"The opening 'C' comes from nowhere. I don't mean to imply a metronome. You never want a sound to stop as if someone gagged you. As a rule, get to a note long before time to play it... Do not try to catch the bus. In bar 13, if you are going to divide the beats, you are not preparing. Be ready with all three notes. Get into the next position quicker than the eye can see. Don't be impatient. Put your third finger on B-flat; avoid the fourth finger. Your thumb must be there ahead of the tempo. Be dramatic but not angry. Pedal the chord at the end of bar 14. Be lackadaisical about the pedal in bar 16; get to the top. You cannot be democratic - dividing equally is not good. Actively touch the pedal in bar 24 - don't hold the pedal.
"Beethoven doesn't want 'nice' in bar 26. Regarding the repeated note in the left hand, don't let the key come up all the way. Do not use lots of hand motion; on the repeated note, finger switch 3 to 1 or 3-2-1; look where your wrist is on the repeated note... a quick gesture of the wrist. In bars 32 and 33, you are getting friendly slowly. It is a long road. Still prepare. As Janus is the two-headed symbol for January, the A-flat in bar 35 is the beginning and also the end of a passage. Think legato. Play the tune beautifully - try playing a single note - sing the soprano only with your 5th finger. "You are treating the rhythm in bar 35 [16th note followed by a dotted quarter note] like Cinderella - not your real daughter. The short note belongs to the long note afterwards. Always start with the ear; your ears are the master. Octaves do not mean 'no beautiful tune.' Octaves are melody, too. Relax your wrist, your body, light thumb. You would never sing the passage like that. In bar 51, you have to wiggle [rotate] your arm... low wrist. The passage has to be like fireworks... you can't afford to stop."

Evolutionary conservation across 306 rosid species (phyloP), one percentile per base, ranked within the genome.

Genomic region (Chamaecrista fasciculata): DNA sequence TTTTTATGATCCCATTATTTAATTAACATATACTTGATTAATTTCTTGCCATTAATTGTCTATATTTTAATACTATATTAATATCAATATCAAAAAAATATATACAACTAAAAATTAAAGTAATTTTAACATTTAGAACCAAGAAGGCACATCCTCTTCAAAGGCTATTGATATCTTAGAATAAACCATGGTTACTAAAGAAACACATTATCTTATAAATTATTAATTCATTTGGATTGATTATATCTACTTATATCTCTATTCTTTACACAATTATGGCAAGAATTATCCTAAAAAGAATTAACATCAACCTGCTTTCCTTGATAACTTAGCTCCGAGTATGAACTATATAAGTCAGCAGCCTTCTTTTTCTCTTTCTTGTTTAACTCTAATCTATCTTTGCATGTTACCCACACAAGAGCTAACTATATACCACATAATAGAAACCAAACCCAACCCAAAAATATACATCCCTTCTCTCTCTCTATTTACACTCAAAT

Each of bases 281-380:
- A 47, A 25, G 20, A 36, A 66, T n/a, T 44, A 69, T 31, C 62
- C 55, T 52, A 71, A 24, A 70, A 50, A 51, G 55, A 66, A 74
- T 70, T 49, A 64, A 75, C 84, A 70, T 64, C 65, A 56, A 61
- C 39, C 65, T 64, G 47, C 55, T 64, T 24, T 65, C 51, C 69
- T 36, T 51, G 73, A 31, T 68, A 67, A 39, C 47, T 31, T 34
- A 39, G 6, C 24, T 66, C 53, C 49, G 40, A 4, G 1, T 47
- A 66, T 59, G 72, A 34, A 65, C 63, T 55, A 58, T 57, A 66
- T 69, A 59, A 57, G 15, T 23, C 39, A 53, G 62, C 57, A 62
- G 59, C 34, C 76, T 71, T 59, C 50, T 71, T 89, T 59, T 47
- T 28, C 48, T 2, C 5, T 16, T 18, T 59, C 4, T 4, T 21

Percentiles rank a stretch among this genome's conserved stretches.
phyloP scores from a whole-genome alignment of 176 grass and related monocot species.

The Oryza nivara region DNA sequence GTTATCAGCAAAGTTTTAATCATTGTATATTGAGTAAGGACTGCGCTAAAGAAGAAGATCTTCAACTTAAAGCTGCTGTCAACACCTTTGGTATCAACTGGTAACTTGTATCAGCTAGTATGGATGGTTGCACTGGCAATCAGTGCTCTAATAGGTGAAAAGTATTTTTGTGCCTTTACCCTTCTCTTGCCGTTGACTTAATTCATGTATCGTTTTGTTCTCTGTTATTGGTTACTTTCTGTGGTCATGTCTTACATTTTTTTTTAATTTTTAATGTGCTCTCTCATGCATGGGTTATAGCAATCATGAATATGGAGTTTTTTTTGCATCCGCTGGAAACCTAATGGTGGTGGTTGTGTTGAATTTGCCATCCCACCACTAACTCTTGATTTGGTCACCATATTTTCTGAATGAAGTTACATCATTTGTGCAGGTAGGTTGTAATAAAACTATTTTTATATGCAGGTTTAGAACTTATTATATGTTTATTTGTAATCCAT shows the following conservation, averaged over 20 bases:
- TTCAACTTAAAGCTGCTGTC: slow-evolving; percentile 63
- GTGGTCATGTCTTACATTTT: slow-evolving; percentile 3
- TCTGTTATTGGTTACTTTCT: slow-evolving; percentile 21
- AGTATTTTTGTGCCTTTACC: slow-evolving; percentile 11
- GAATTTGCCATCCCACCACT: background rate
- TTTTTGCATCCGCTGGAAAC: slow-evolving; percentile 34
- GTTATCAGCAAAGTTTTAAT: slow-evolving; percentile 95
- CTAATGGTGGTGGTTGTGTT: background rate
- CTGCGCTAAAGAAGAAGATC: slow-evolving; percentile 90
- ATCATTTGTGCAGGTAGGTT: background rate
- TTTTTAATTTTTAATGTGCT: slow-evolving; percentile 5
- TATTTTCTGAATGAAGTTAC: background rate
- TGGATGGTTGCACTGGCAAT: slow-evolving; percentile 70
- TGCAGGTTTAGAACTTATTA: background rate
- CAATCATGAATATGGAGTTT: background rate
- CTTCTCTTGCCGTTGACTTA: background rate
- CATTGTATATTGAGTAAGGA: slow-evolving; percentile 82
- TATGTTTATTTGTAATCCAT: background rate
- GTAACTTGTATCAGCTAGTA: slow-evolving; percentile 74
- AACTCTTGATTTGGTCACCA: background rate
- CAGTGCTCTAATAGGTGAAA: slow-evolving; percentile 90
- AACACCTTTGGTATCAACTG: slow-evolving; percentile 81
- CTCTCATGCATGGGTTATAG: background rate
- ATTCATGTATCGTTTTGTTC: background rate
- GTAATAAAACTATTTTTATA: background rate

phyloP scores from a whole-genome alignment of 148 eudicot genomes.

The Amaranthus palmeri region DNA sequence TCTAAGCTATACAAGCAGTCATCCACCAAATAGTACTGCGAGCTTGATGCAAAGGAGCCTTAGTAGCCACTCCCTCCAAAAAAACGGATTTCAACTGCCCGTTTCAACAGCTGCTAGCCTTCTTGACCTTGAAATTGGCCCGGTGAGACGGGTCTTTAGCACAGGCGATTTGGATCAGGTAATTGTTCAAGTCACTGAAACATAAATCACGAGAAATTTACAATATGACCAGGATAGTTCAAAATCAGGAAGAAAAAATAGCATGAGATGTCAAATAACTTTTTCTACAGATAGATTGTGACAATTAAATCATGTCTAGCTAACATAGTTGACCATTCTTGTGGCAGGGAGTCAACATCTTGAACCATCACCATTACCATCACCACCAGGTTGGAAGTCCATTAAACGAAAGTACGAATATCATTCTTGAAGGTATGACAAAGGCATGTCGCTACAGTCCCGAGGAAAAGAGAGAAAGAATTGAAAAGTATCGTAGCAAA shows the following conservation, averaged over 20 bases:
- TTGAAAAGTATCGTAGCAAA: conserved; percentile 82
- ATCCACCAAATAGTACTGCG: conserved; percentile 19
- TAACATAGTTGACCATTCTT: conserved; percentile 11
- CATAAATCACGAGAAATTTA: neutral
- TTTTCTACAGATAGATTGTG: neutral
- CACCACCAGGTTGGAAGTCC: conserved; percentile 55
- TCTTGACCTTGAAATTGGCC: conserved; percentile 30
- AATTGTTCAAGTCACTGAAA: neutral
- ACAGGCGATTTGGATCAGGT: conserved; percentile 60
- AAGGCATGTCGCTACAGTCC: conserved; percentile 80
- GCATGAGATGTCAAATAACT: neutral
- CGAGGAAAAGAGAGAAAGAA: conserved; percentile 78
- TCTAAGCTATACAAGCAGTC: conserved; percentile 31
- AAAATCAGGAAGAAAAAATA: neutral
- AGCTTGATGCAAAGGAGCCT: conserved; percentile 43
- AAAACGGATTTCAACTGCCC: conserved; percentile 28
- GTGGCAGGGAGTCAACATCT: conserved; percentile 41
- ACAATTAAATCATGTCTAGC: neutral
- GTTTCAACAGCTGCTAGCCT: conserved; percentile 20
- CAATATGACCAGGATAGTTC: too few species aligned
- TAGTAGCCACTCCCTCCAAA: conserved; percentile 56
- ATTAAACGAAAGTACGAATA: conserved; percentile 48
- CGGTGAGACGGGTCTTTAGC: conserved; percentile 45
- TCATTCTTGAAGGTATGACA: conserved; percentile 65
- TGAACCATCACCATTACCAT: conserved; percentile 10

Michelle Kuo played Chopin's Polonaise in A-flat Major, Op. 53 (Polonaise héroïque).
Michelle had no technical issues with this piece. The middle section of the Polonaise seemed to be played effortlessly, and she demonstrated strength and stamina in the octave section. Mr. Kalichstein spoke about interpretation: "The last two bars shouldn't be faster than the theme - be true to the term 'heroic.' When Chopin doesn't write pedal, he does not mean no pedal. Pedaling has to do with harmony. Think of how an orchestra sounds. In bar 1, celebrate. Create a little storm - legato, crescendo. Listen to the balance between left and right hands in the first octave. Use one pedal per quarter note. The short parallel sixths chromatic scales in the introduction build up little by little - a harbinger of the climax to come. Make bars 5 and 6 more exciting than the earlier passage; don't go back to the first bar's 'piano.' At the end of bar 13 and in bar 14, bring out your left hand thumb.
"Since this is Chopin, do not hit. Use your right hand E-flat to F for the crescendo into the majestic tune beginning in bar 17. Raise your arm with exuberance; follow the thrust through the first note in the measure with a grand gesture to give impetus to the beginning of this first theme." [Some of you may remember Arthur Rubinstein's right arm soaring high above the keyboard after playing the dotted eighth note on the first beat of measure 17. The visual impact of the gesture plus the power and sound that it generated enhanced his performance.] "He looked like the emperor of the world. In bar 17 imagine the left hand a drum. You are nervous about the thirds. Listen to the voicing. Almost don't rearticulate the D-flat in bar 21. No 4th finger in the bar 25 trills. In bar 30, don't rush. In bar 33, if you don't want to leave the keys with a gesture, free the wrist. Don't tell me you're bored; you should be expressing 'Look at all this land I own.' In bar 83 do not speed up; no pedal yet."
The audience was electrified by Mr. Kalichstein's comments and we all went home delighted to have heard the performances of our Teachers' Master Class musicians.
Congratulations to the teachers who participated in this unique opportunity!
Photography and layout, Nancy Modell
Hostess and Writer, Beverly Shea